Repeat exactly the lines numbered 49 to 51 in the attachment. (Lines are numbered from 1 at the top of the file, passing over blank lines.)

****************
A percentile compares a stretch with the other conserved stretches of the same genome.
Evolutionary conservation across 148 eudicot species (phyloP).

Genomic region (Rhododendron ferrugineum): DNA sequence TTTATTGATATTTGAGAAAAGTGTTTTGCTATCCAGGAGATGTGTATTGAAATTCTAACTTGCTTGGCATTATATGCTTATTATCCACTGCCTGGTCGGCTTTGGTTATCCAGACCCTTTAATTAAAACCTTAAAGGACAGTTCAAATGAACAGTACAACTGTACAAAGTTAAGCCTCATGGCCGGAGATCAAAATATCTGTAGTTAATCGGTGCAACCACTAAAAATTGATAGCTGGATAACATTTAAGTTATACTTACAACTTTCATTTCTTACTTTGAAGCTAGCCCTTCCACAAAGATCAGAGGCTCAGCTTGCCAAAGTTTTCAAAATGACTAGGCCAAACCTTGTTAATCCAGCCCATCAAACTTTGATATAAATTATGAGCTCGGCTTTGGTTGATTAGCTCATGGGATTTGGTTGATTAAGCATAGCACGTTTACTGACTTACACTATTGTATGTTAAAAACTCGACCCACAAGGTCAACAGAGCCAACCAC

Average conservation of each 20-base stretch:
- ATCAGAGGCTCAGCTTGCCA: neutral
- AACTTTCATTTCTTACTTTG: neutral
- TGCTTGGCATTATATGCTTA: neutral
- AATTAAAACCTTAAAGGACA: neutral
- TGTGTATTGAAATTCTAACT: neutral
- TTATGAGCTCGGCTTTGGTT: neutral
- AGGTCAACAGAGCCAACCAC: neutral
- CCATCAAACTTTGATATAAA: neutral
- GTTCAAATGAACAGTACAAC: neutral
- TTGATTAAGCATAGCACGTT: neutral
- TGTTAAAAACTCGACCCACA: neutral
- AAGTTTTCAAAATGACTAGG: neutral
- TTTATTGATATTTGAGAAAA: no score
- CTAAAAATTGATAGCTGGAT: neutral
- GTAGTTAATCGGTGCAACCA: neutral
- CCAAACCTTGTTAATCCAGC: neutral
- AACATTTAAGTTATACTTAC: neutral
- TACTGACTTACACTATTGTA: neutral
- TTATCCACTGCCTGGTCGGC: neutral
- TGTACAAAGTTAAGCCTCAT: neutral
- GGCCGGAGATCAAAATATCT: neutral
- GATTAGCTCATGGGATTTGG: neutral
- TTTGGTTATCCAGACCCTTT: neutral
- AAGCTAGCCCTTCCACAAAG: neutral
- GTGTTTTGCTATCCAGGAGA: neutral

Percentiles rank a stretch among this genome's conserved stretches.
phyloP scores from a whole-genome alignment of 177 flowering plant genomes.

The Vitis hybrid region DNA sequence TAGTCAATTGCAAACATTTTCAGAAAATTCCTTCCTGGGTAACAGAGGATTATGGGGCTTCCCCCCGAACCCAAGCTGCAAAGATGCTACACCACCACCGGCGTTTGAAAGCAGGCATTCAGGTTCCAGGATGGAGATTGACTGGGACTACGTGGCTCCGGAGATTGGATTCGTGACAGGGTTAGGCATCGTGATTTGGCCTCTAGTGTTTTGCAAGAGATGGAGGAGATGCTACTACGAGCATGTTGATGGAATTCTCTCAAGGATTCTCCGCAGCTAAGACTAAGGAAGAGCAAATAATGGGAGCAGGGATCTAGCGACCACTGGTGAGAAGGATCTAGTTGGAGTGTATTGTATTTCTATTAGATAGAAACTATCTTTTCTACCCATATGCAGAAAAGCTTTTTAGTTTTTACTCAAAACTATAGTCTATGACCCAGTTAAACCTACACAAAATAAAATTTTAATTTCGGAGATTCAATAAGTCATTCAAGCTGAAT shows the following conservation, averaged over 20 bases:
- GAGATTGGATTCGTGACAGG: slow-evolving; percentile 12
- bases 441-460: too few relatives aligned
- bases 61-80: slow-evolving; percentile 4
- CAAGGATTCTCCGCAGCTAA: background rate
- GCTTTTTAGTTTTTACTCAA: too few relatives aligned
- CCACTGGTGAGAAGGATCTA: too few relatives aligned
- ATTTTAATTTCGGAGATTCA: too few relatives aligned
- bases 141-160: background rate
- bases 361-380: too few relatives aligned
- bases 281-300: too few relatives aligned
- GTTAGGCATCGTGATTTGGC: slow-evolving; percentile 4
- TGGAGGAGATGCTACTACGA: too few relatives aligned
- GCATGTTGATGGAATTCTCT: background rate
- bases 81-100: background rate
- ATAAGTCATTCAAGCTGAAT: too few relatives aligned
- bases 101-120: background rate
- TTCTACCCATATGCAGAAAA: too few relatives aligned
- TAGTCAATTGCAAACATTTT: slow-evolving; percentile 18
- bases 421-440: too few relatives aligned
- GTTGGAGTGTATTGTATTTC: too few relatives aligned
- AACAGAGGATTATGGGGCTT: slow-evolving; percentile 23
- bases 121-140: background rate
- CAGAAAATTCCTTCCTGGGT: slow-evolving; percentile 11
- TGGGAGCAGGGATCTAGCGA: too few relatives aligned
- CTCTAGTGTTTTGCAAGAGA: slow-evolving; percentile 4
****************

- TTCTACCCATATGCAGAAAA: too few relatives aligned
- TAGTCAATTGCAAACATTTT: slow-evolving; percentile 18
- bases 421-440: too few relatives aligned